|San Fernando III|
Ferdinand and Isabella were determined that Spain would be Catholic and VERY Catholic. Toward that end the (now unnecessarily) notorious Spanish Inquisition was set up, mostly to seek out false converts. The reputation of the Spanish Inquisition has been grossly exaggerated and that is now a matter of documented fact. It should also be kept in mind that Spain had just gone through the longest war in history, which naturally hardened feelings on both sides of the religious divide, and which started off with people of another religion giving aid to an invasion by their co-religionists and the King and Queen were quite naturally determined that such a thing would never happen again. It should also be remembered that, while the Spanish Inquisition was certainly the most “zealous” in Christendom, when you look at all the bloodshed caused by the Wars of Religion in France and the Thirty Years War and Peasants Revolt in Germany and so on and so forth, the Inquisition spared Spain from such horrors and in the end probably saved a great many lives in the long run. Today, modern sensibilities would consider it terribly oppressive, but Spain had tried the tolerance game and got burned because of it. Keep that in mind.
|King Felipe II|
The Hapsburgs were also hampered by a bad quality bloodline and when King Carlos II died without an heir the War of the Spanish Succession was the result. This ushered in phase four: Bourbon Spain. Just like the Bourbon King Louis XIV of France (who was anxious to extend dynastic power into Spain) the Bourbon King Philip V of Spain began centralizing power in a clear break from the de-centralized Spain that had existed before. Some improvements were made but corruption in the lower ranks of civil officials continued to cause economic problems. The “Enlightenment” also brought some benefits but on the whole more problems to Spain. Under King Carlos III Spain was able to regain some previous losses (though Gibraltar remained in British hands) but under Carlos IV the situation grew worse, particularly because of the influence of Manuel de Godoy who was as corrupt as he was incompetent. The French Revolution and Napoleonic Wars saw Spain conquered by France and cut off from her colonies where movements for independence began to sprout. Eventually things were restored under King Fernando VII but the Spanish empire began to crumble (cheered on by Britain and the United States it must be said).
|Queen Isabella II|
Queen Isabella II was too conservative for many of the liberals and the Carlist conservatives would not have had anything to do with her had she been perfect in every way, which she was not. Unrest, infighting and still the occasionally war with the Carlists became standard procedure for Spain and all industry and economic activity practically ground to a halt. The most genuine monarchists were largely in the Carlist camp and they had not only a large portion of Spain but increasingly most of the European community against them, as most modern-minded people considered that a Carlist victory, a return to royal absolutism and the Inquisition, would be a bad thing. On the liberal side the constant wars over the throne made more and more turn against monarchy itself and embrace republicanism.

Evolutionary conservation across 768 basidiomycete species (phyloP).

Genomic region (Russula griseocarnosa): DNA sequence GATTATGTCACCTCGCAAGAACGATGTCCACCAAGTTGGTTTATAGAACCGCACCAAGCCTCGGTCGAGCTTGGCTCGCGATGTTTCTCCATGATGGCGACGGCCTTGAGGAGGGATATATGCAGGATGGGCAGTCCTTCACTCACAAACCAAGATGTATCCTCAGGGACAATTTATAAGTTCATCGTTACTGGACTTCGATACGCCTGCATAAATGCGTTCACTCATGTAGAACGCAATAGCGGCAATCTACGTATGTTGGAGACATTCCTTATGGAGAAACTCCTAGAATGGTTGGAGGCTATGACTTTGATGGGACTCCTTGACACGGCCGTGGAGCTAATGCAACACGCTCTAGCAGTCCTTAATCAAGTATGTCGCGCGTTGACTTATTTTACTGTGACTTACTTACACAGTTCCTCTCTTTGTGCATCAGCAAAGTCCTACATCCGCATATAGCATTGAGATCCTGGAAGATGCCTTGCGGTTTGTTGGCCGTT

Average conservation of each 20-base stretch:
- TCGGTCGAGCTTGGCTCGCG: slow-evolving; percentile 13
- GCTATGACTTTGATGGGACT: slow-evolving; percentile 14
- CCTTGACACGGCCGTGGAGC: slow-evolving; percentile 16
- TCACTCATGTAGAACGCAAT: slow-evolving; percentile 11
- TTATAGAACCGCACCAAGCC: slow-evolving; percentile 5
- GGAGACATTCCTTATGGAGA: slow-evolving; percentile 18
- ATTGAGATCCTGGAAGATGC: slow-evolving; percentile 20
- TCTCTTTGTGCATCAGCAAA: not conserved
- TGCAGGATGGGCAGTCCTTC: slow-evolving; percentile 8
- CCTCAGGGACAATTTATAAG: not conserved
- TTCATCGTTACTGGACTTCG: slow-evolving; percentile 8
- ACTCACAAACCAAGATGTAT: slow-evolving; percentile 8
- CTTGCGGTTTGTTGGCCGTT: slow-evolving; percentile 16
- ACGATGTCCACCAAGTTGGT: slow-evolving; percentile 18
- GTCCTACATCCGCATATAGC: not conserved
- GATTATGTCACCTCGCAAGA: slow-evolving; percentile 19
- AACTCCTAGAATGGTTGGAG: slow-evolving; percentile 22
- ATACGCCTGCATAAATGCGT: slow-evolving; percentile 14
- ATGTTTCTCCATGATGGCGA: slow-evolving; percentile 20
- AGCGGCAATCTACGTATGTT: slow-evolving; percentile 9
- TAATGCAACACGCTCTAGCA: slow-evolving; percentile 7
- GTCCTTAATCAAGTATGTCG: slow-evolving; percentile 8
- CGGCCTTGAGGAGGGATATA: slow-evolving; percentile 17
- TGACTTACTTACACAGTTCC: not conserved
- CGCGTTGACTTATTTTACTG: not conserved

|King Amadeo I|
Only a year later things were so bad that even many republicans willing declared for the son of Queen Isabella II when he returned to Spain from exile as King Alfonso XII. The Carlists were defeated, a system of constitutional monarchy with liberal and conservative cooperation was established that worked fairly well, at least compared to the anarchy that preceded it and Spain under King Alfonso XII seemed to be on the road to recovery. But, then the King died, the United States declared war on Spain to liberate Cuba and grab what was left of the Spanish empire (Puerto Rico, The Philippines, etc) and the stress of World War I, the Great Depression and so on caused on already bare-bones Spanish economy to practically collapse. In 1931 the second Spanish Republic was declared with King Alfonso XIII forced into exile but never abdicating. What followed was a horrific bloodbath as radical leftist, anti-clerical forces preyed upon everything and everyone associated with traditional Spain. Churches were desecrated, the religious were massacred and, though few realize it, more people were killed in the first months under the republic than during three centuries of the Spanish Inquisition -just to provide a comparison.
Generalissimo Franco restored the monarchy, at least on paper, and named Prince Juan Carlos as his heir to take up the throne after his death. That came in 1975 when King Juan Carlos I was formally sworn in, marking the full and official restoration of the Spanish monarchy. In the aftermath, King Juan Carlos led the transition of Spain from dictatorship to constitutional monarchy, restoring full civil rights, multi-party democracy and even removing the ban on parties known to be hostile to the monarchy. When nationalist elements in the military attempted a coup, the King used his authority as Captain-General to suppress it. In the years that followed, this policy paid huge dividends for King Juan Carlos and the monarchy with the Spanish people from most every background grateful to their monarch for giving them their freedom. Everyone seemed to respect and admire the King and the monarchy seemed to be a safely permanent fixture with the prestige of the King allowing him to exercise considerable influence in spite of the constitutional limitations to his actual power.
|King Juan Carlos I & Queen Sofia|